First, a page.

Wow — looks like even with these factors, financial independence can still be achieved before traditional retirement age. You can see why a long time horizon is necessary when pursuing Coast FI. If your situation changes or things start to go wrong, time can correct things naturally, as long as you have enough runway.

Work, Work, and More Work Is Part of Coast FI

Three years ago, I would have probably looked at the charts above and thought, “There’s no way I want to work for another 10 years, let alone 20!”  Many people feel the same when they first discover the FIRE movement. “Retirement” is the ultimate goal for those who don’t want to depend on work.

But my view toward work and early retirement has changed over time (and is still changing). I envision work being a big part of my future, no matter how old or how much money I have. If I’m going to be working anyway, I might as well discover or create positions that I really enjoy. This takes time to figure out, and possibly means starting from scratch in some industries. Coast FI gives me the flexibility to earn a low income for a while — maybe even many years — and still have a comfortable retirement nest egg later.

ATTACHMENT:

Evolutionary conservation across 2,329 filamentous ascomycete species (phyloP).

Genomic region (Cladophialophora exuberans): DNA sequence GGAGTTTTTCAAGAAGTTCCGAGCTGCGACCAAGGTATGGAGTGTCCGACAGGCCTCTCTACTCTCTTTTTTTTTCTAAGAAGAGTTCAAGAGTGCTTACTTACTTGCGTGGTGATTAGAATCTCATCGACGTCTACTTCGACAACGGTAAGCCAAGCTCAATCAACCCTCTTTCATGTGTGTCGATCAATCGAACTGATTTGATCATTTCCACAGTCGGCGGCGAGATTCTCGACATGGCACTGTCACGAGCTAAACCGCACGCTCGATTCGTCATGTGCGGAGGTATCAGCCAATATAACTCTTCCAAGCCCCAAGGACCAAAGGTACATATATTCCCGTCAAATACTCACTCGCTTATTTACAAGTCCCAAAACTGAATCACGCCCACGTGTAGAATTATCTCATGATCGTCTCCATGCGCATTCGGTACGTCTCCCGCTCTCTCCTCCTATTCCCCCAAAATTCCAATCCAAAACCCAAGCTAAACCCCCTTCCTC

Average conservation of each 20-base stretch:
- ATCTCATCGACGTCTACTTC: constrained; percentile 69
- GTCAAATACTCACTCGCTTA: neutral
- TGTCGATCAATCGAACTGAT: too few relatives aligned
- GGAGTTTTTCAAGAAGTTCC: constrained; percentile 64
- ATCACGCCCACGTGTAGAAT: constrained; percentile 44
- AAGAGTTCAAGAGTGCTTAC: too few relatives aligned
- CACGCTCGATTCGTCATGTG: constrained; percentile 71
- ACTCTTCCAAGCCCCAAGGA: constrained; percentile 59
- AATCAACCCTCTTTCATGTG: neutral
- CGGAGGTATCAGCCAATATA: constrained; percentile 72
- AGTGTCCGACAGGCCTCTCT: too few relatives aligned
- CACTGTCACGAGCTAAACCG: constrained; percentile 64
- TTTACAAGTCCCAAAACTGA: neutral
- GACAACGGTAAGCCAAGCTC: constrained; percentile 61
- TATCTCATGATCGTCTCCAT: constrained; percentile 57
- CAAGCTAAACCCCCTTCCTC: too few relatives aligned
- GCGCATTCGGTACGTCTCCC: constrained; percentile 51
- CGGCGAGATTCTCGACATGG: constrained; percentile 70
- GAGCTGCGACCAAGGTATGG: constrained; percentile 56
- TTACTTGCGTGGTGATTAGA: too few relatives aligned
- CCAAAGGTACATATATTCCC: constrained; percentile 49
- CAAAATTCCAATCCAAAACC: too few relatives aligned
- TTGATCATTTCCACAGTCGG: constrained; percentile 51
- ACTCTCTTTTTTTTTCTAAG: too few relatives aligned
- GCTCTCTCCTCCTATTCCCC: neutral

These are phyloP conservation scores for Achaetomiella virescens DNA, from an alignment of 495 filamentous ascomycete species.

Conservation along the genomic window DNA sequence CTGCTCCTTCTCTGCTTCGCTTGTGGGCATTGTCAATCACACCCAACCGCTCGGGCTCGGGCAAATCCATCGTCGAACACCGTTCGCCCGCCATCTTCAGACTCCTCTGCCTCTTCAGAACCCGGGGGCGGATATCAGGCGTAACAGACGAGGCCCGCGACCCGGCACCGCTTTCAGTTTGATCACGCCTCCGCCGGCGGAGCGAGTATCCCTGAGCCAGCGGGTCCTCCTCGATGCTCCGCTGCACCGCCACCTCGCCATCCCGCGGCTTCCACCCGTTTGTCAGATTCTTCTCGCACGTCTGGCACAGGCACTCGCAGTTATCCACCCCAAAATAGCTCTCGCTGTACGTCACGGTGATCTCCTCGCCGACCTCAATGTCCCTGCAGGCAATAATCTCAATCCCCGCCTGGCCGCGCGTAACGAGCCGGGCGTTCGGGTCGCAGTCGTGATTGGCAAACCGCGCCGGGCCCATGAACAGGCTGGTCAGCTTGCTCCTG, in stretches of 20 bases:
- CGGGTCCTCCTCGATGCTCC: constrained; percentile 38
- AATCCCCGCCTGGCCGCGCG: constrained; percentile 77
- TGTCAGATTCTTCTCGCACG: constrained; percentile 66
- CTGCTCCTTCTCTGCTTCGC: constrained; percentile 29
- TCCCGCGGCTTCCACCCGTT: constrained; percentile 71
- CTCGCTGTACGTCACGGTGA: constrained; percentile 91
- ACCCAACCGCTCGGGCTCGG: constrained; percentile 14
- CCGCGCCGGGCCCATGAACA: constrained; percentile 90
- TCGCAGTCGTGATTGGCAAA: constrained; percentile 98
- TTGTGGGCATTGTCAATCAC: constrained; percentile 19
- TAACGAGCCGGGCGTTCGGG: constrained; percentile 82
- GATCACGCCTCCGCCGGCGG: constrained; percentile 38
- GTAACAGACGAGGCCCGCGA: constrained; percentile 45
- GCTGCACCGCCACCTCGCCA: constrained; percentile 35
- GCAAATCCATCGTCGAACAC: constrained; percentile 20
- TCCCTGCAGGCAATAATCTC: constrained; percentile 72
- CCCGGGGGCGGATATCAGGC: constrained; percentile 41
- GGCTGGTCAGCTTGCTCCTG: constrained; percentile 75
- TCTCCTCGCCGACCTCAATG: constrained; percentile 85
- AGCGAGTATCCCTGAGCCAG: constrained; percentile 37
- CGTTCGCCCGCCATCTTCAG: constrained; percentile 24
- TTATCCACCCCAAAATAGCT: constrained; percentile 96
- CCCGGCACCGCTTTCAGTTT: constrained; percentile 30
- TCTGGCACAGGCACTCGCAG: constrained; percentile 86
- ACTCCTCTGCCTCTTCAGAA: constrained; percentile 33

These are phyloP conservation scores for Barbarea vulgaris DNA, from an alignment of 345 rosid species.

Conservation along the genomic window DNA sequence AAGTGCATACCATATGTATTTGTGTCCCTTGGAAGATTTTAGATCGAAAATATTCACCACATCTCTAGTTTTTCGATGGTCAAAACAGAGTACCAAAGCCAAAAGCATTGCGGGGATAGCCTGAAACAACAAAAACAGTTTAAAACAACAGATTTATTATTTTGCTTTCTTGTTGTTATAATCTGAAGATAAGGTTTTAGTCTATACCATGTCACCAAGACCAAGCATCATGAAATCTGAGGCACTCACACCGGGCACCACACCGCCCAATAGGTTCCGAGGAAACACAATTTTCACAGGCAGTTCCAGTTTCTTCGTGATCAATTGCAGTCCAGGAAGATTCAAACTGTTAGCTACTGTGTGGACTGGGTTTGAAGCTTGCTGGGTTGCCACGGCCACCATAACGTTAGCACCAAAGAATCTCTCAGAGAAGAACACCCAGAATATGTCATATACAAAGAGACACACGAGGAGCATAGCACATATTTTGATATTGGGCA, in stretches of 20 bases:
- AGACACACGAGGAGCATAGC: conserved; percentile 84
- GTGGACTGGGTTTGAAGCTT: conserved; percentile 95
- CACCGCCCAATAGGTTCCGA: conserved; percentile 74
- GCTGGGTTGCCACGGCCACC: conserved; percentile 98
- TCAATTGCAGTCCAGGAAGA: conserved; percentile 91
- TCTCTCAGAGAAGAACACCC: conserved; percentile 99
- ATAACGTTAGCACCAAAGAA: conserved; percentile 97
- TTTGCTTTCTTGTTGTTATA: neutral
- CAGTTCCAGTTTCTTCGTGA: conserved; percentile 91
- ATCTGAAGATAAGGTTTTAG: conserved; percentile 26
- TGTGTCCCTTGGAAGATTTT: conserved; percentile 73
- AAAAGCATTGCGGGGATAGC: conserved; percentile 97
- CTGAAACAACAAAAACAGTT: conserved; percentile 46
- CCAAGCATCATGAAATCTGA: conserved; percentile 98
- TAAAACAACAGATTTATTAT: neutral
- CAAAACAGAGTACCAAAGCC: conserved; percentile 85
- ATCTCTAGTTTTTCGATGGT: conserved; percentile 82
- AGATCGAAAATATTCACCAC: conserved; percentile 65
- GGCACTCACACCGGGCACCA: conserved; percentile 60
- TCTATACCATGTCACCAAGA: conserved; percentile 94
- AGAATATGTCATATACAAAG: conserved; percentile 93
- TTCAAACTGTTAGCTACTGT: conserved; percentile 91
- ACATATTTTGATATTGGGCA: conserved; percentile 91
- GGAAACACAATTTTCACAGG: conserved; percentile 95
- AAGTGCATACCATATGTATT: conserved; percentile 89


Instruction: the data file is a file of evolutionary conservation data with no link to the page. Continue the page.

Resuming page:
A fun thing to think about … In 20 years, I’ll probably be working on a project or doing a job that isn’t even invented yet. Just like ~20 years ago, blogging wasn’t even really a career. The unknown used to scare me, but now it kinda excites me.

The Opportunity Costs and Flexibility in Coast Financial Independence

There’s a bunch of opportunity costs that come with slowing down retirement savings and pursuing coast FIRE at a young age. I’m experiencing some of these costs right now, and let me tell you — it doesn’t feel great 🙁